For as long as people have existed, we, as humanity, have struggled to discover and define our position on earth and within the greater scope of the universe and eternity. Greek philosophers, such as Plato, and early religious thinkers, such as St. Augustine, proposed theories that have largely influenced many modern people's perceptions on the position of humanity. It is difficult to determine the position of humanity because so many factors could be investigated, most of which are personal positions based on beliefs more than facts. Are we souls trapped within a body striving to discover universal truth? Are we spiritual beings struggling to overcome our flesh in an attempt to please an omnipotent God? Are we merely products of our memory? Are we defined by what we control? Are we eternal beings? Does God or some form of the supernatural affect our existence and purpose? Many issues must be addressed as one makes the personal journey to discover the position of humanity in relation to the world and eternity.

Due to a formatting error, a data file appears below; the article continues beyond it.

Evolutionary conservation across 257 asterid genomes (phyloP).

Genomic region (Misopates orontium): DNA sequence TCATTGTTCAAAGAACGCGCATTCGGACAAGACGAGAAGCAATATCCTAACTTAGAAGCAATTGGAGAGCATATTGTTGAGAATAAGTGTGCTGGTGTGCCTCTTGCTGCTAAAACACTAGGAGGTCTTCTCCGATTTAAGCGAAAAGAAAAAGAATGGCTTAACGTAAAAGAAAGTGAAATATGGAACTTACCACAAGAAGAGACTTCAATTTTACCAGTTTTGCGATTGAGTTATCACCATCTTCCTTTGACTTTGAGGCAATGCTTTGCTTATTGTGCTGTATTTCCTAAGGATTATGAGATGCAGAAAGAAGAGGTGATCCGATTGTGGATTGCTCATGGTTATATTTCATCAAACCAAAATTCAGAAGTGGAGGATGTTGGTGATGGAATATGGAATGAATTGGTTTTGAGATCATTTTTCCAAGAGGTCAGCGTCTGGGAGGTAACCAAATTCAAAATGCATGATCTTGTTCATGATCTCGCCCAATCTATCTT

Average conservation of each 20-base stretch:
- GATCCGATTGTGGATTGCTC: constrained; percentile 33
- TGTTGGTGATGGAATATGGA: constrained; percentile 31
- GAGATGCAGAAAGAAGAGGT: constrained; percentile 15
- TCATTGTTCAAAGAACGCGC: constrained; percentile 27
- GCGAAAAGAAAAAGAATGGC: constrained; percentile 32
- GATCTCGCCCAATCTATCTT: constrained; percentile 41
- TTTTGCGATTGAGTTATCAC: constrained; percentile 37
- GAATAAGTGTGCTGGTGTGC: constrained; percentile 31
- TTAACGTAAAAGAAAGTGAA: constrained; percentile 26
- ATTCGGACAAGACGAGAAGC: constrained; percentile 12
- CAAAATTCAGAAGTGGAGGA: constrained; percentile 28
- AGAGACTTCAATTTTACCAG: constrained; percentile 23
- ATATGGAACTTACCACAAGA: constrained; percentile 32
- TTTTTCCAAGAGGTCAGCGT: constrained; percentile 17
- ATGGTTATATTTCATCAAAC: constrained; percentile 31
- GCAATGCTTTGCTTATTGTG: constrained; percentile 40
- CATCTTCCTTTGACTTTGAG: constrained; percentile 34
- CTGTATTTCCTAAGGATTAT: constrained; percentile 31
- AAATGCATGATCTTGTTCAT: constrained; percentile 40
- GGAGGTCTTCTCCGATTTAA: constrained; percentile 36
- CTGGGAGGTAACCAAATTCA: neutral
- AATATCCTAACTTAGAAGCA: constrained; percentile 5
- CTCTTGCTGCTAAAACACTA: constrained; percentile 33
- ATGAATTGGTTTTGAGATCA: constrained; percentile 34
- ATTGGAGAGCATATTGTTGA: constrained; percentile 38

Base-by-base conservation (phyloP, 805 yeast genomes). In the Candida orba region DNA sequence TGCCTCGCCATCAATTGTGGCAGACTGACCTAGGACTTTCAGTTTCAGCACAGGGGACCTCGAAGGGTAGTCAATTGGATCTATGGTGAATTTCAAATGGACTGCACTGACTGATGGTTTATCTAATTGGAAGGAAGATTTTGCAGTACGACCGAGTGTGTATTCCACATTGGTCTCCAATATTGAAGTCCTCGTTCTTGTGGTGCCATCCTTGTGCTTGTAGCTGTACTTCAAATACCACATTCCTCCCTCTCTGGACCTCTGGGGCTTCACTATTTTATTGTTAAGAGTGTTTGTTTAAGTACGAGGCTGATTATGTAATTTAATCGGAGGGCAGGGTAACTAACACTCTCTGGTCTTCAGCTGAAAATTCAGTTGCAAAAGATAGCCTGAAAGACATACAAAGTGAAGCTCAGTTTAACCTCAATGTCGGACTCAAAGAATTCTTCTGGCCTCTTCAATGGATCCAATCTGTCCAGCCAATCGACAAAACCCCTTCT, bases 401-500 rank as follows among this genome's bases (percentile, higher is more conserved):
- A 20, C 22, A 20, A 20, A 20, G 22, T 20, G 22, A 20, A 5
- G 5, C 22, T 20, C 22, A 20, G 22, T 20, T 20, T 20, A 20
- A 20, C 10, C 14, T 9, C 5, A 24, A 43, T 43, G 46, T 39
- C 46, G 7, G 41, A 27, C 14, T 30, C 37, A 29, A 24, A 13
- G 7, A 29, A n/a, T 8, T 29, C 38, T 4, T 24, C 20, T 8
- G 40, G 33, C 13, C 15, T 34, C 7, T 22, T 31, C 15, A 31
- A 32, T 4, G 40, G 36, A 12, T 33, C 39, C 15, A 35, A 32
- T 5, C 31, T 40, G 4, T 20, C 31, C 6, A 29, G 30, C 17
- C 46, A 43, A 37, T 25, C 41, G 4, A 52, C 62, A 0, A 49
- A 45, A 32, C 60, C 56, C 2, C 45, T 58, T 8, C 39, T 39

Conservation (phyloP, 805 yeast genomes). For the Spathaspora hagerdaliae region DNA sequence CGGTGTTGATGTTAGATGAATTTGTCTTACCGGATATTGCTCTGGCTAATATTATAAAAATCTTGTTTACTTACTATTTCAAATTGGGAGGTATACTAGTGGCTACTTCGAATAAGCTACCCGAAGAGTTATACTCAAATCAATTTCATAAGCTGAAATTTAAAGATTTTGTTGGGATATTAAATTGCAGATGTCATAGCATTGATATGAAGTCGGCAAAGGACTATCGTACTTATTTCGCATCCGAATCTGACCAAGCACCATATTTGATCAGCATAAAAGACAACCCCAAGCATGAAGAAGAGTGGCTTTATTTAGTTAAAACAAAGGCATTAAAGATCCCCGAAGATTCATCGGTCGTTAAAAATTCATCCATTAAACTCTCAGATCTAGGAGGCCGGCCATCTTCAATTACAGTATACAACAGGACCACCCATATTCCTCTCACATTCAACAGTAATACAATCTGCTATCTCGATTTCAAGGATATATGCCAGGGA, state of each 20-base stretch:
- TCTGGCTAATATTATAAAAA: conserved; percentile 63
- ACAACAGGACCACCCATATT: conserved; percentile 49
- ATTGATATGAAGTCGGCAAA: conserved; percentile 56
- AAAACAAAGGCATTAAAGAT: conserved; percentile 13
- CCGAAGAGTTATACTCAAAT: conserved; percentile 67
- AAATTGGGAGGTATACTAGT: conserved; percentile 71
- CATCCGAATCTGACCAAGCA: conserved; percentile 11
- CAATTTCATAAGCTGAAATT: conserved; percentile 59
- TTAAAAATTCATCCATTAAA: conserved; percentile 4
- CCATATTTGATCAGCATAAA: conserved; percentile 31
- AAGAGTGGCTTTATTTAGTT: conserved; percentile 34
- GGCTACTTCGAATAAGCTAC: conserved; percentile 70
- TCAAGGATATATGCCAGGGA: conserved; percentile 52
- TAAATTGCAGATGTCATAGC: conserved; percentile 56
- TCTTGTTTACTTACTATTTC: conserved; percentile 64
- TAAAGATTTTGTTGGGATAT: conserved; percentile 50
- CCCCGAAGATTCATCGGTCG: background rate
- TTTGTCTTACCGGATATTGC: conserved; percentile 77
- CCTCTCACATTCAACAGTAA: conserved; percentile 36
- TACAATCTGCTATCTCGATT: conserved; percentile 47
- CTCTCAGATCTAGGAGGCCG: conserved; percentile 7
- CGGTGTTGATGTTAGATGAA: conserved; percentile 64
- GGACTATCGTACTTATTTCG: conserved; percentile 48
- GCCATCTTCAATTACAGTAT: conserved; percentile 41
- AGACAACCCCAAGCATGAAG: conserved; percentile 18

The ideas of the early philosophers, Plato in particular, have had a major influence on how people view their existence, and these ideas continue to influence people today. Plato's ideas have had a big influence over the belief that the human is divided into separate parts. Plato suggested that what makes humans different from other creatures and things is that humans have a soul and a body. While most people believe this, Plato, along with this division, emphasized that a human's soul is in a struggle to control or escape the body. In Phaedo, Socrates states, "the soul reasons best when none of these senses troubles it, neither hearing nor sight, nor pain nor pleasure, but when it is most by itself, taking leave of the body and as far as possible having no contact or association with it in its search for reality" (Plato, p.14). By making the purpose of humanity to obtain truth and then stating the body "prevents us from seeing the truth" (Plato, p.